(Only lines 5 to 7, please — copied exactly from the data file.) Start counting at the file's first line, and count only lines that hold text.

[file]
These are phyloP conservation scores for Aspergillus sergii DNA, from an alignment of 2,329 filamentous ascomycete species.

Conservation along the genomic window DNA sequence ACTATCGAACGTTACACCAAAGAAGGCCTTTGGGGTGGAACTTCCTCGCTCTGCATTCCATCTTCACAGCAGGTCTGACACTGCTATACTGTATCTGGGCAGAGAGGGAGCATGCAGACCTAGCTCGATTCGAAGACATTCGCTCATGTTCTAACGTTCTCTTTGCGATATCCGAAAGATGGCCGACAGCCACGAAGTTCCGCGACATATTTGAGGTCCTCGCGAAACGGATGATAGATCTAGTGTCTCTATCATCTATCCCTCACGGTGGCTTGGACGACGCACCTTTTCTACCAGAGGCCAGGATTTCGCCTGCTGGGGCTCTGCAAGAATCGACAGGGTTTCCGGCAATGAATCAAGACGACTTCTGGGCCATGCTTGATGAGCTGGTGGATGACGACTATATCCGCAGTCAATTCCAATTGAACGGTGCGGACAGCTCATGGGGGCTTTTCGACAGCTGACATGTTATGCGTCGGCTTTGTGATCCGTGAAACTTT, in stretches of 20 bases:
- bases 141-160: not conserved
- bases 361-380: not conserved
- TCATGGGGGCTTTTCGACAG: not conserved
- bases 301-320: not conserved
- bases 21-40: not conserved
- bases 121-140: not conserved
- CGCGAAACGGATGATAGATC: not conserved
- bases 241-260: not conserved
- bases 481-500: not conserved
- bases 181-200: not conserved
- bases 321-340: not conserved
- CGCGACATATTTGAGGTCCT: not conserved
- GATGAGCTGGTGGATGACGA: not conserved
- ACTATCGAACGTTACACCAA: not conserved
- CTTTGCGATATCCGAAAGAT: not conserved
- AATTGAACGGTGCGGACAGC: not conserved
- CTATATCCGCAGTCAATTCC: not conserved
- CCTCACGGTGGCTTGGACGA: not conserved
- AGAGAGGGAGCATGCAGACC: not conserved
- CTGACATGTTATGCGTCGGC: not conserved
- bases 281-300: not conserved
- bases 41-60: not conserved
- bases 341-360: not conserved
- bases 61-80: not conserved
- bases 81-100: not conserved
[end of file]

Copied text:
- TCATGGGGGCTTTTCGACAG: not conserved
- bases 301-320: not conserved
- bases 21-40: not conserved